OK. It is not everything I know — rather this is a distillation of what I know, based on almost 40 years of rumination and working with type and design. This is more of a philosophical article rather than a practical or demonstrative one. After all, the language of modern typography is over 500 years old. Choose a direction — any path of study — and you will spend years drilling into minutiae.
Rather than anything practical — I just wanted to write what I have learned about the practice of typography. The whys and reasons for it — and the whys and reasons for its continued importance and consideration.
Typography is the only visual art form that is not about creating an illusion. Painting, photography, film — these are all about creating a simulacrum of something — the drama of a feeling through line and color. Instead, typography is about transparency — the better the work, the less it is seen. At least, that is my over-arching thesis.
What do I mean — transparency versus illusion. The eye translates the external world in very interesting ways. Or rather, the brain takes the raw input from our eyes and does very interesting things. The human eye does a constant rapid-fire scan of its surroundings, taking in color and shadow. Through rod and cone and rapid-eye movements called saccades, a sense of the world is created. These saccades follow no linear path, rather they are constantly scanning, taking in the interconnectedness of the visual world. The saccades allow the brain to take distinct and separate colors and shadows and give us sunlight-dappled leaves moving in a breeze. With no saccades, it would be chunks of color constantly changing.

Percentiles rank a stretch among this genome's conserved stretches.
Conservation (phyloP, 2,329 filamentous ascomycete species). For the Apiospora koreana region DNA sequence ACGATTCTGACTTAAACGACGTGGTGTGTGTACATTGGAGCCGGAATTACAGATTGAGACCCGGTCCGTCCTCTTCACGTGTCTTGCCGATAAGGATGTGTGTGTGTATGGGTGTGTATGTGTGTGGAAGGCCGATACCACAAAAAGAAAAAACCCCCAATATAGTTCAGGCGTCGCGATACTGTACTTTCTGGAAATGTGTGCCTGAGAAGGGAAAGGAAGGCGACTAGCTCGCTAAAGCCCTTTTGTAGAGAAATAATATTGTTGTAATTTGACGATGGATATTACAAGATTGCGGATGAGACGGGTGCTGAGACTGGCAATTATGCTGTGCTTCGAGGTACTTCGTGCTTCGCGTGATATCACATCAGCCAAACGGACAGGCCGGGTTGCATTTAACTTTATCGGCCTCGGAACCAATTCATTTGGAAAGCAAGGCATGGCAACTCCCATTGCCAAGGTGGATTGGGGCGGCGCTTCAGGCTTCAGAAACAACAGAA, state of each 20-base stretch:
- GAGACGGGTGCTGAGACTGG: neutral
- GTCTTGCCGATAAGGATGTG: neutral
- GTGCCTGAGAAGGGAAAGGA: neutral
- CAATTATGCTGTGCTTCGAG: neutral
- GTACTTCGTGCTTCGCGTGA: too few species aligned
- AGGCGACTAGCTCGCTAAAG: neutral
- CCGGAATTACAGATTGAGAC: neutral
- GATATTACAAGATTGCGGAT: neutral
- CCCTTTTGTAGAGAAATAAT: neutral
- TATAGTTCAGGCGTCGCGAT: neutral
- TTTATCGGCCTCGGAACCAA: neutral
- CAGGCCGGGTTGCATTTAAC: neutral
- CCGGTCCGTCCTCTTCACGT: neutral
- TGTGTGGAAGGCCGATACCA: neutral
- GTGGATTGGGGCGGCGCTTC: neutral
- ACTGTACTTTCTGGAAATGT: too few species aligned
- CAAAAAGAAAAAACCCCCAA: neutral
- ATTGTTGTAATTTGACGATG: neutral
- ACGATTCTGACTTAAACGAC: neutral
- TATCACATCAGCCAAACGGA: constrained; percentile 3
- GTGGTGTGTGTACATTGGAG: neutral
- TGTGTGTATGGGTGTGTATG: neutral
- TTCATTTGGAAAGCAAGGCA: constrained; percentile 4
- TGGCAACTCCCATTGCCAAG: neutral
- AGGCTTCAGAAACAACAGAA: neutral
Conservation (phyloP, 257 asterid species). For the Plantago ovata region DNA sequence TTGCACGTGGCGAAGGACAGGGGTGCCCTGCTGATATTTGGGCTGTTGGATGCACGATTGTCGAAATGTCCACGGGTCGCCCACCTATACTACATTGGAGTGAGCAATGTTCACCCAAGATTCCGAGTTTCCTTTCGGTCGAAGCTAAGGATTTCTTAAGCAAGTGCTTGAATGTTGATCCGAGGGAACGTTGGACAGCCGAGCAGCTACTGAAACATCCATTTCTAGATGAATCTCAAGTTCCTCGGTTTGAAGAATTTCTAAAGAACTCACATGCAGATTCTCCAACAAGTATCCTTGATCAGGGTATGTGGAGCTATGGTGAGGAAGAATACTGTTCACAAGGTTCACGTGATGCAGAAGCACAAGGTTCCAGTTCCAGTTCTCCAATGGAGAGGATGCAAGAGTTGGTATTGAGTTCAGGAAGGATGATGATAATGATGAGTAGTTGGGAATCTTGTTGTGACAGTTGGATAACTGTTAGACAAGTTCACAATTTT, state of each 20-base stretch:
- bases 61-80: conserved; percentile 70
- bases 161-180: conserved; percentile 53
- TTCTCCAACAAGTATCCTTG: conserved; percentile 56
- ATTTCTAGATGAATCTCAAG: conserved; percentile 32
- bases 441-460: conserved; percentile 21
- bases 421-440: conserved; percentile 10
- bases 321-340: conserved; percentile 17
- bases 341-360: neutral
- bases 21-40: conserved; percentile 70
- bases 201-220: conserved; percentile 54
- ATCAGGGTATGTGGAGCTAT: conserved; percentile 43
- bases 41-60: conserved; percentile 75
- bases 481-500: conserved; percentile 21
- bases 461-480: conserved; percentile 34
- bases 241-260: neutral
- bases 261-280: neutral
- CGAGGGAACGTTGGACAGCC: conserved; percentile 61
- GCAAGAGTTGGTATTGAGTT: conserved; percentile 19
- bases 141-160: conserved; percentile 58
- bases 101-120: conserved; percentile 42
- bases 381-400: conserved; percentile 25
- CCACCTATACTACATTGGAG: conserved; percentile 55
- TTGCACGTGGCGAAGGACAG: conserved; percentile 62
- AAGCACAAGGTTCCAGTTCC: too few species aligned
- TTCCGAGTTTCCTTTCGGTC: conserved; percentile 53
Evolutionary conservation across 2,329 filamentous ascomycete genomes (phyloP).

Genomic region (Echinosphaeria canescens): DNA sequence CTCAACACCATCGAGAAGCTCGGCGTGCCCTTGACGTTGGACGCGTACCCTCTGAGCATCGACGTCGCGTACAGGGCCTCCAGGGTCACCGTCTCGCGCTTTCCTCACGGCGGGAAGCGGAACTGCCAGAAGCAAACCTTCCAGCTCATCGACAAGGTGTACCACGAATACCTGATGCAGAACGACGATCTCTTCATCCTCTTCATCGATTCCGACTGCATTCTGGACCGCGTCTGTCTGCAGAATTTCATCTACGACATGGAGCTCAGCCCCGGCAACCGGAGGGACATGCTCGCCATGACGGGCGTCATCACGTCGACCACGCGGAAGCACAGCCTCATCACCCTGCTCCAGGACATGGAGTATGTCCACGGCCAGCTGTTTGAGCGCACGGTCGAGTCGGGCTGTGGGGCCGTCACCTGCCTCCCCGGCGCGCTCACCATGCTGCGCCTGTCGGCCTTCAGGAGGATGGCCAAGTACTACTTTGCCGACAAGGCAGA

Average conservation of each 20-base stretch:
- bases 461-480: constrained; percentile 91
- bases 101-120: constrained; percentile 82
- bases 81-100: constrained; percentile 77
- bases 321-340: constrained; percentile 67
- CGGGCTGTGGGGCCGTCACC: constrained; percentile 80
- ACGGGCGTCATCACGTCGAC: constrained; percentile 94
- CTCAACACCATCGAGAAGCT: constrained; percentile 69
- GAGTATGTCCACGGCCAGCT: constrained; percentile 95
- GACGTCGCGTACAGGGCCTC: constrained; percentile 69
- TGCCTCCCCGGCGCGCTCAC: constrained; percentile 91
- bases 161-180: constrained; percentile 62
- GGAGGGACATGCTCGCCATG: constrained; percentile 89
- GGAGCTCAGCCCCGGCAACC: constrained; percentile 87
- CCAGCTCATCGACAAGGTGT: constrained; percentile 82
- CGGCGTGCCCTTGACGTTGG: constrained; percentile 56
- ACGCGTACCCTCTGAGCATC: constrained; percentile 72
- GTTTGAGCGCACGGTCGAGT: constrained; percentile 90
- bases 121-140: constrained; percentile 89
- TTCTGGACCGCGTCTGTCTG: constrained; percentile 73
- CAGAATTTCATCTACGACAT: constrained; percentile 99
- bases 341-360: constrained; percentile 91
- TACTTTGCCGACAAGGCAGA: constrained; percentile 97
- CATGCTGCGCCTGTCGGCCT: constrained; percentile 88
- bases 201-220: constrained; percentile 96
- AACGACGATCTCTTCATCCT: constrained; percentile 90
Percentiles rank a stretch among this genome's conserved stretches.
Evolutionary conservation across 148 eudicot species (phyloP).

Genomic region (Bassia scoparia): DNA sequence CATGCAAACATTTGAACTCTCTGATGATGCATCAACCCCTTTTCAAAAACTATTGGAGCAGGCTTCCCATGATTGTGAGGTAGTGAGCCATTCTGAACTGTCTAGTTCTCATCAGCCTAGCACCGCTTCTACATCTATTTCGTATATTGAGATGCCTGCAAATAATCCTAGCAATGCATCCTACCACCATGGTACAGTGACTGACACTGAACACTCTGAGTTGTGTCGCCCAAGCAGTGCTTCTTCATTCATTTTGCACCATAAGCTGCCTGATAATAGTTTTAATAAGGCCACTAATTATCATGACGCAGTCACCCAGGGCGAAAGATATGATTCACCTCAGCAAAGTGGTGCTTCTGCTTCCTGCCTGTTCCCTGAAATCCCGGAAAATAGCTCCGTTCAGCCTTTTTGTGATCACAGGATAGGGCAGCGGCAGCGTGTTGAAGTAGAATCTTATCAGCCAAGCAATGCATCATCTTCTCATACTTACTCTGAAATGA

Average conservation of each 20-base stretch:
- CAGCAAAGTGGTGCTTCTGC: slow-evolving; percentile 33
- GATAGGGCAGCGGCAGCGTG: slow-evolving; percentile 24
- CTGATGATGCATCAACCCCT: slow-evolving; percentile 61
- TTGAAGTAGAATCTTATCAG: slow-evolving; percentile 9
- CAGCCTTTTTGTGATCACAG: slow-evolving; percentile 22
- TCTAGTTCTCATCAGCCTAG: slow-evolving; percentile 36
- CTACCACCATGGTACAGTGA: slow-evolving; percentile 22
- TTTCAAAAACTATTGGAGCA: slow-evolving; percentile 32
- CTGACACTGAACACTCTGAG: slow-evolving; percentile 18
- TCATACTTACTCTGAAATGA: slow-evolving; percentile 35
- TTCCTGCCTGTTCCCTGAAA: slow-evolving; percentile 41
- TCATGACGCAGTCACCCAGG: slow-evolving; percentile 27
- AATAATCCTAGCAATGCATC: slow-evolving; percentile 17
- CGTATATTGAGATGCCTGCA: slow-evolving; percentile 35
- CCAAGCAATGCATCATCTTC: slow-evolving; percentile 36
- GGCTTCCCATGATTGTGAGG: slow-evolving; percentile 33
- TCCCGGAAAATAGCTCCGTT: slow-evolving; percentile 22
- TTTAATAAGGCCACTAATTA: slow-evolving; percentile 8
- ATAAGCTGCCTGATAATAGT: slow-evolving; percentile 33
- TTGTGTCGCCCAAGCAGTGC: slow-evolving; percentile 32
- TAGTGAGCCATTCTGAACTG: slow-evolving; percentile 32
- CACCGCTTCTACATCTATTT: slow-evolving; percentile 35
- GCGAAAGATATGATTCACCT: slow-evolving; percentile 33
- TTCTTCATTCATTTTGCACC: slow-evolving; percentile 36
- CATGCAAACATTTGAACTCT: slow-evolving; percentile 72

This eye movement is what allows a photograph to be “seen” — or a film to have motion. It is also what allows us to read a book.
Text is never read as a whole. It is read as shapes first. The shape of the letter, the shape of the word, the shape of the text block. Our eyes bounce between all of these things to make sense of what has been typeset. Rather than blending everything into a seamless event, our eyes travel over these shapes and a story is told. Rather than using the saccades as a method of generating an illusion — it allows us to see that a word is part of a greater whole.
The shape of a word is called a “bauma”. When we learn to read a word, we learn to read its shape. Indeed, studies show that we can recognize a word just by the top third of its bauma. There are ways to impact the integrity of the bauma — setting a word in all caps will make a word harder to read. So too will the addition or subtraction of too much space.
Typography is an intimate event — when a book or a magazine or a paper is read, we hold the material close — it expands to fill our peripheral vision — our focus becomes the page. The page becomes a home in which our vision resides.
Take for a moment the meaning of that — The page becomes a home in which our vision resides. The sum total of the experience of reading must be whole — it must remove distractions — it must impart the meaning of the text as effortlessly as possible.
Taking the shapes of typography — the page, the text block, the line, word and letter — all must be tied together to create that intimate space.
One can start with the type, choosing a typeface that is appropriate to the text. “Appropriate to the text” is a lifetime of study in and of itself. If we take apart the shape of a letter, its calligraphy, we find that the stroke and bowl of each letter has its own meaning. There is drama in shape, there is inherent tension. To step outside type for a second in order to give an example — painting is made up of calligraphic marks — the method by which a brush lays down a layer of paint speaks to the subject. To look at the quiet of a Vermeer, is to not see his brushwork. To look at the tumult of a DeKooning painting, is to see the brushwork and the erasure. Each painter is speaking to their subject matter through line, shape and form — transmitted through brush. So too, the shape of a letter transmits its own drama through its thicks and thins, its proportion of ascender and descender to the shape of the body of the letter. A typeface that is “appropriate” is a typeface whose tension speaks to the content and context of the text.